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One of Wall Street's favorite calls to start 2024 has flopped

A popular 2024 trade on Wall Street is on pause amid uncertainty over when the Federal Reserve will cut interest rates.

Many stock strategists began the year harping on a rebound in small-cap performance as consensus believed the Fed would begin reducing rates in the first half of 2024. Now, with the market scaling back its hopes for interest rate cuts this year, the small-cap Russell 2000 Index (^RUT) is down nearly 3% year to date, underperforming the S&P 500's more than 5% gain this year.

"We think the Russell 2000 could be a bit challenged in the near term until we get to kind of greater confirmation of inflation slowing and greater confirmation that, OK, the Fed is going to be able to start cutting rates," Bank of America head of US small- and mid-cap strategy Jill Carey Hall told Yahoo Finance.

After recent conversations with investors, Hall said the main catalyst for small caps to move higher is more clarity on the Federal Reserve's interest rate path. This reasoning remains largely unchanged from why investors liked small caps to start the year.

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But investors have been given little assurance that rate cuts are coming anytime soon. Market consensus has shifted from projecting seven rate cuts this year in early January to two rate cuts this year, per Bloomberg data. The move has put a significant damper on the rally seen in small caps to close 2023, while large-cap stocks have still clung to gains this year.

Recent research from Morgan Stanley chief investment officer Mike Wilson shows that interest rate sensitivity has been far greater in small caps versus large caps amid a recent rise in Treasury yields.

"Small caps and lower quality areas of the market [have] underperformed given their greater sensitivity to a rise in rates and more levered balance sheets," Wilson wrote on April 15. "We maintain our large cap quality bias across both cyclicals and growth."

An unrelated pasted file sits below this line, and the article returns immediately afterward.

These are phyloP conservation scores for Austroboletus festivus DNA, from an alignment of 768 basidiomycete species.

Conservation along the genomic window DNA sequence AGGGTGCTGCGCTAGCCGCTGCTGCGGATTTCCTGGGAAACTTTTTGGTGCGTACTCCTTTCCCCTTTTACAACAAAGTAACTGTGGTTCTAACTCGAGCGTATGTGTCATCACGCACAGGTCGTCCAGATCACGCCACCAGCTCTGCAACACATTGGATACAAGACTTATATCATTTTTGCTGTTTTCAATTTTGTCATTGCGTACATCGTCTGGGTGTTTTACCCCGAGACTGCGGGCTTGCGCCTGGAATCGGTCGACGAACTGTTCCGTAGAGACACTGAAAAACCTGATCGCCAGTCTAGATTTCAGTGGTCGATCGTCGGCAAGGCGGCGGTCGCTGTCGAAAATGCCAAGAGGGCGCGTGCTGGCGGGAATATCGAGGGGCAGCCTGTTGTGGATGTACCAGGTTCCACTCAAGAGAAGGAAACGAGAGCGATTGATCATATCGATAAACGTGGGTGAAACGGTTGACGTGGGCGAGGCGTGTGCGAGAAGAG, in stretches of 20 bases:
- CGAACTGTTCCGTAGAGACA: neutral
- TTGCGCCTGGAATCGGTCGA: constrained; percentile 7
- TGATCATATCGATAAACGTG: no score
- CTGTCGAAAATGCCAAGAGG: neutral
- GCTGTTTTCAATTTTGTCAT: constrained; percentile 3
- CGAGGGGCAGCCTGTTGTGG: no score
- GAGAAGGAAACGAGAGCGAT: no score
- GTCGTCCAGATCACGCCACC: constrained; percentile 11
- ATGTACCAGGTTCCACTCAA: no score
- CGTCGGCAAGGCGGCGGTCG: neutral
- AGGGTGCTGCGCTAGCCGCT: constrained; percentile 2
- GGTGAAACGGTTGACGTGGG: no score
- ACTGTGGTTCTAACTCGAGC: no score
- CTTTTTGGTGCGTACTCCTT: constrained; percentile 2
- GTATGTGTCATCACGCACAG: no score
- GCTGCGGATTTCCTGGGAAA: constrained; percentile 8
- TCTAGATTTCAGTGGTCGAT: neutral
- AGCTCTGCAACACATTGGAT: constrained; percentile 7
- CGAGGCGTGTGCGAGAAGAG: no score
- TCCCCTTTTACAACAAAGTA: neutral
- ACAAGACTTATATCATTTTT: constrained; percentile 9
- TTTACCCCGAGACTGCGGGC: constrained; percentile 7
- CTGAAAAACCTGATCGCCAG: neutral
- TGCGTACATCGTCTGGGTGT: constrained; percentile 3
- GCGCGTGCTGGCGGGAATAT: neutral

A chart from Morgan Stanley chief investment officer Mike Wilson shows small cap stocks have reacted more negatively to the rise in the 10-year Treasury yield than large cap stocks.
A chart from Morgan Stanley chief investment officer Mike Wilson shows small cap stocks have reacted more negatively to the rise in the 10-year Treasury yield than large cap stocks.

The key difference is the companies' debt structure. Small caps have more than 40% of their debt in the form of floating-rate loans, which are exposed to current interest rates, or short-term debt that may need to be refinanced amid the higher rate environment. This compares to the roughly 75% of long-term fixed debt for S&P 500 companies, per Bank of America's research team.

Add in that large cap companies often have more cash that could benefit from higher rates and that the Fed holding rates steady is simply more costly for smaller companies than larger companies.

"The [Russell 2000] index is very sensitive to credit and rates," Hall said. "Refinancing risk is a key risk for these companies given that large caps were able to lock in a lot of long-dated fixed rate debt. ... The longer rates stay high, that becomes a bigger and bigger risk to earnings for these [smaller-cap] companies."

FILE PHOTO: The Wall Street entrance to the New York Stock Exchange (NYSE) is seen in New York City, U.S., November 15, 2022. REUTERS/Brendan McDermid/File Photo
The Wall Street entrance to the New York Stock Exchange (NYSE) is seen in New York City, on Nov. 15, 2022. REUTERS/Brendan McDermid/File Photo (Reuters / Reuters)

Signs that the economy is continuing to grow at a better-than-expected pace this year keep part of the bull case for small caps intact, Hall said, as profits are projected to rebound later this year.

Goldman Sachs Asset Management portfolio manager Greg Tuorto, who still sees opportunities in small caps, agreed with Hall.

"The underlying strength in the economy is something that always does drive small caps," Tuorto told Yahoo Finance. "It's a very domestic asset class. Very much driven directly by what's going on in the US economy. So the strength in the US economy should not be discounted in small caps."

But shifting expectations for Fed cuts remain a headwind for the group, Tuorto said, and that's been the bigger driver of market action recently.

Josh Schafer is a reporter for Yahoo Finance. Follow him on X @_joshschafer.

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